The plan at that time most in favor was to start off with the largest possible capitalization and then sell all the stock and all the bonds that could be sold.
Whatever money happened to be left over after all the stock and bond-selling expenses and promoters, charges and all that, went grudgingly into the foundation of the business.
A good business was not one that did good work and earned a fair profit. A good business was one that would give the opportunity for the floating of a large amount of stocks and bonds at high prices. It was the stocks and bonds, not the work, that mattered. I could not see how a new business or an old business could be expected to be able to charge into its product a great big bond interest and then sell the product at a fair price.
I have never been able to see that.
I have never been able to understand on what theory the original investment of money can be charged against a business. Those men in business who call themselves financiers say that money is “worth” 6 per cent, or 5 per cent, or some other per cent, and that if a business has one hundred thousand dollars invested in it, the man who made the investment is entitled to charge an interest payment on the money, because, if instead of putting that money into the business he had put it into a savings bank or into certain securities, he could have a certain fixed return. Therefore they say that a proper charge against the operating expenses of a business is the interest on this money. This idea is at the root of many business failures and most service failures. Money is not worth a particular amount. As money it is not worth anything, for it will do nothing of itself. The only use of money is to buy tools to work with or the product of tools.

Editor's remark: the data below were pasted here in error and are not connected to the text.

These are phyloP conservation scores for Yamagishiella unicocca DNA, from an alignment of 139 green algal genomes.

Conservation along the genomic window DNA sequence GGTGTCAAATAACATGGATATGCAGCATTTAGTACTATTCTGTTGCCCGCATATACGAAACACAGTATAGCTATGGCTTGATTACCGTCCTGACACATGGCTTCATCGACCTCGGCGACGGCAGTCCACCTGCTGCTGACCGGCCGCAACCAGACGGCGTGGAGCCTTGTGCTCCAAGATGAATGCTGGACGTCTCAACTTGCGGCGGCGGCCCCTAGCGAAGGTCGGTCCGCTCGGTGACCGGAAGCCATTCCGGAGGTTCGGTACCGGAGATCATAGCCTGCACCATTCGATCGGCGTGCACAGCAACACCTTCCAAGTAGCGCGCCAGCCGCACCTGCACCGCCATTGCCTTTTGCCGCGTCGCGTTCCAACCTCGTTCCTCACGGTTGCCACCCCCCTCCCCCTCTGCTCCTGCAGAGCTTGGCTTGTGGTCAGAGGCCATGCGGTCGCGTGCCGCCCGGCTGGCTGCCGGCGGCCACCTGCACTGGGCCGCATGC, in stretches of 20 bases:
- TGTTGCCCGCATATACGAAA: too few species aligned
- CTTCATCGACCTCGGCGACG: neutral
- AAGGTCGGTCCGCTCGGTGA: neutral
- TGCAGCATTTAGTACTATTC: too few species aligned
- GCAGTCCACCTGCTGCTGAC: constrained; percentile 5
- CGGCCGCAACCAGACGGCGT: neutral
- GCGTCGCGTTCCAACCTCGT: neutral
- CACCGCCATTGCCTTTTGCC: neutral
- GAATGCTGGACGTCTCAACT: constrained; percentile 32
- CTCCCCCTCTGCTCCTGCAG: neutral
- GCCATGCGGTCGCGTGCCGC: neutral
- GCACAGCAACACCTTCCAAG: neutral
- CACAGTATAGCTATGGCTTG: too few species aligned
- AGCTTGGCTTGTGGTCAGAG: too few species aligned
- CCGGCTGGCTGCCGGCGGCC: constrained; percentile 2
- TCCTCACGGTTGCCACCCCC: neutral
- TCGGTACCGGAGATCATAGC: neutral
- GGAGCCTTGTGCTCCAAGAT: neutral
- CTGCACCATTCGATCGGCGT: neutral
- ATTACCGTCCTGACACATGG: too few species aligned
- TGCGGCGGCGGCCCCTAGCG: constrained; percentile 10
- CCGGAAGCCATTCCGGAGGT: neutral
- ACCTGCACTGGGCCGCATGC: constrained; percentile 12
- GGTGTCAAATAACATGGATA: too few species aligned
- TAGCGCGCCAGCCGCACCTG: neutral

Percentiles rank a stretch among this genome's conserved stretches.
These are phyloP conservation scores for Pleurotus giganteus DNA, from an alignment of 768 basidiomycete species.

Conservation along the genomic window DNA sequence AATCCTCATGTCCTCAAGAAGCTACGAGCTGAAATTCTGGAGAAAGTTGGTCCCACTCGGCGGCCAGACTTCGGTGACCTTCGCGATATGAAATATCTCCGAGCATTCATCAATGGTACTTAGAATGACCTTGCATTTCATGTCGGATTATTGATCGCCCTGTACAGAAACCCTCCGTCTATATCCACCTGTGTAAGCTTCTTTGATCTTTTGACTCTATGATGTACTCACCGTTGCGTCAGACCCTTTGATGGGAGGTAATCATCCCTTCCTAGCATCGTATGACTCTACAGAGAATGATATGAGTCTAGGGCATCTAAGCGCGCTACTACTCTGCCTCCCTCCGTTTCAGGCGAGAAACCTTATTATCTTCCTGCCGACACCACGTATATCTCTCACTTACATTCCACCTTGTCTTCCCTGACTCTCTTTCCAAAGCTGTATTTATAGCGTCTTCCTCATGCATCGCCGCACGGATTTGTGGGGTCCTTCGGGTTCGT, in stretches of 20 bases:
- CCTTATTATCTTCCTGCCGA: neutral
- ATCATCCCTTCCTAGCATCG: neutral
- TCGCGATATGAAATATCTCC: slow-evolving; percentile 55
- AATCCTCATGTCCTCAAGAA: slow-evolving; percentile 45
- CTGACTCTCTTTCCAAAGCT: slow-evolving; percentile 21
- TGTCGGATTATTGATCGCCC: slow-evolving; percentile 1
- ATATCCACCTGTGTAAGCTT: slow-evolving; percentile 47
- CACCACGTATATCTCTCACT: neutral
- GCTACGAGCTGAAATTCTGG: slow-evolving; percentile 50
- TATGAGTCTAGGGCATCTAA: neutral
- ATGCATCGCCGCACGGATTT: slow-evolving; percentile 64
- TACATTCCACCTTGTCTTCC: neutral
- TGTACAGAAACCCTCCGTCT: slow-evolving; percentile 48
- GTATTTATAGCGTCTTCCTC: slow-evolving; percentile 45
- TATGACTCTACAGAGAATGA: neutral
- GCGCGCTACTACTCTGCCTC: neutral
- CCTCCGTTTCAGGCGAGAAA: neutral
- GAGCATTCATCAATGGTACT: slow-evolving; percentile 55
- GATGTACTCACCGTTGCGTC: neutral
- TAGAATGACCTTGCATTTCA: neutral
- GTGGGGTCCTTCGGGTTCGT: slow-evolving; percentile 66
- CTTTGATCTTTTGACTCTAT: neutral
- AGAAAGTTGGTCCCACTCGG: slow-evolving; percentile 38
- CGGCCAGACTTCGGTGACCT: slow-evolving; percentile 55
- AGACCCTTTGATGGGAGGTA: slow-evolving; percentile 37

Therefore money is worth what it will help you to produce or buy and no more. If a man thinks that his money will earn 5 per cent, or 6 per cent, he ought to place it where he can get that return, but money placed in a business is not a charge on the business–or, rather, should not be.
It ceases to be money and becomes, or should become, an engine of production, and it is therefore worth what it produces–and not a fixed sum according to some scale that has no bearing upon the particular business in which the money has been placed. Any return should come after it has produced, not before.
This reminded me that the best investment… especially in this era where smaller is better… is in our own small business. We are our greatest asset… but we will earn nothing if we do not act.
Here is what another delegate from our July North Carolina seminar shared.
Gary and Merri… We truly enjoyed your seminar !!! Thanks so much for allowing us to come. My brain is still spinning from all of the information and I hope that someday, we will be in the red enough to invest our wealth at Jyske Bank as well. Words cannot express how impressed we both were with the entire presentation. And thank you for sharing your farm with us and the wonderful lunch !!!
This may or may not be your “cup of tea”, but I would love to learn more about how to think BIG, which could maybe be a topic of one of your newsletters. I would value the information and expertise coming from you because you have been so successful. On the way home from your seminar, I thought a lot about how I need to change my thought patterns. I was a single mother of 2 for many years and during those years, I was in survival mode … how to make enough money to raise my kids well and still have enough time to be close to them.